my breasts. After all, they’ve always been there for me. And God willing, they
will never leave me. On a good breast day, I look in the mirror and appreciate
my beautiful twin towers. On a bad day, the can look like they’ve been the
unlucky victims of a terrorist attack. Most days, I just appreciate them for
what they are and we carry on our business like an old married couple.
It might seem like every woman has a pair, but being blessed with breasts is
not a given. So many women around the world have lost their breasts to the
terror of cancer. Many have even lost their lives.
Anyone familiar with the E! Entertainment Channel knows that hostess Guiliana
Rancic was diagnosed with breast cancer late last year, just before she
intended to begin a third round of in-vitro fertilisation (IVF) treatment. She
had struggled to conceive with husband Bill Rancic (first winner of Donald Trump’s
‘The Apprentice’) for four years.
During routine tests, lumps were found in both her breasts. After a failed
lumpectomy, where doctors attempted to remove the lumps but failed to reach all
the cancerous cells, and six weeks of radiation therapy, the television host
decided to have a double mastectomy. Both her breasts were removed and then
restructured using plastic surgery techniques immediately thereafter.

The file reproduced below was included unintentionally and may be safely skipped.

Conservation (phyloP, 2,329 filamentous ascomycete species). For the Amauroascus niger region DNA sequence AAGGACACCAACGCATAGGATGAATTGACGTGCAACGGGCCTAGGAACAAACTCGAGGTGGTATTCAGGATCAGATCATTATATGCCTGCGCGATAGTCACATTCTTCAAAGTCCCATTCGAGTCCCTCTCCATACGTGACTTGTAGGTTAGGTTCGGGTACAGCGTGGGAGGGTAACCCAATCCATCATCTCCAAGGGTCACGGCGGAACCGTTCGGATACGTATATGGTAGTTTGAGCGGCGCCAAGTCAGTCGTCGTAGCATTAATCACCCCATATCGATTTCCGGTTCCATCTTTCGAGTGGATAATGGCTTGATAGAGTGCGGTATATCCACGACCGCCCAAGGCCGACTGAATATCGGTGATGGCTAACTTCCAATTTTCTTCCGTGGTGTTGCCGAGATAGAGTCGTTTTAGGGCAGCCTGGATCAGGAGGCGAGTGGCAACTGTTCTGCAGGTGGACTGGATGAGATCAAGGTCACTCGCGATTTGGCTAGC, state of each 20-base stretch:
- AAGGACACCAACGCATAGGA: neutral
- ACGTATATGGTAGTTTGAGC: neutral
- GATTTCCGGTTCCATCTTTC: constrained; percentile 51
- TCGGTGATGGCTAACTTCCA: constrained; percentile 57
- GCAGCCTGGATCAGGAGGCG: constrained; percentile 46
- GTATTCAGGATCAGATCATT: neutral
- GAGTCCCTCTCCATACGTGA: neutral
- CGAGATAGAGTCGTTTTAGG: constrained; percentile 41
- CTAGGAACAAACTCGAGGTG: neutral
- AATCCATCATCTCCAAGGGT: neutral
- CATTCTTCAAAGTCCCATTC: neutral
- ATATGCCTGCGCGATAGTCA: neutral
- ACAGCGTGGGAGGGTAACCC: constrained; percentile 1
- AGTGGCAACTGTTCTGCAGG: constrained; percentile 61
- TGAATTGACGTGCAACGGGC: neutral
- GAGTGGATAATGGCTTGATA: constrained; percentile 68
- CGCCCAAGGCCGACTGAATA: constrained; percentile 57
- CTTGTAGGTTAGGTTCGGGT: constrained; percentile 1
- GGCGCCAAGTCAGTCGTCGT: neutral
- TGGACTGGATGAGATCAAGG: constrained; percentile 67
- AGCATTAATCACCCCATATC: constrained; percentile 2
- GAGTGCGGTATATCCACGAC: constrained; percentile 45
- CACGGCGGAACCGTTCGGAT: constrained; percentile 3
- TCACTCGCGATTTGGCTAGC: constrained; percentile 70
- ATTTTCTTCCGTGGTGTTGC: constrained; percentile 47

Even though she got synthetic replacements, and despite catching the cancer
early, Rancic lost both her breasts. On the same day. Lucky for her, she kept
her life. Many women are not so lucky. Everyday, women in Tanzania and the
greater East African region die from breast cancer. In some countries in the
region, the incidence of cancer among both men and women is thought to rival
that of both HIV and Aids and malaria. It is that serious. Unlike Guiliana
Rancic who was privileged to catch the cancer early, many Tanzanian women die
because the disease is frequently diagnosed in the latter stages, often when it
has spread and become untreatable.
And yet, there are women who survive this deadly disease. Women who will
usually come out of it wounded, but victorious. Breast cancer – any cancer
really – is a ravaging illness that takes a huge toll on a woman’s body. Again,
not many women in the East African context – those who survive – are able to
pay a plastic surgeon to reconstruct their breasts. Instead, they are forced to
live the rest of their lives at ground zero, with only a memory of where their
breasts once stood. It is indeed, a terrifying thought.
So. If you’re one of the lucky ones, give your breasts some love this weekend.
Appreciate them for the natural beauties that they are. And if you haven’t
already, make an appointment for a mammogram. Saving the ‘girls’ can be as
simple as catching the cancer early.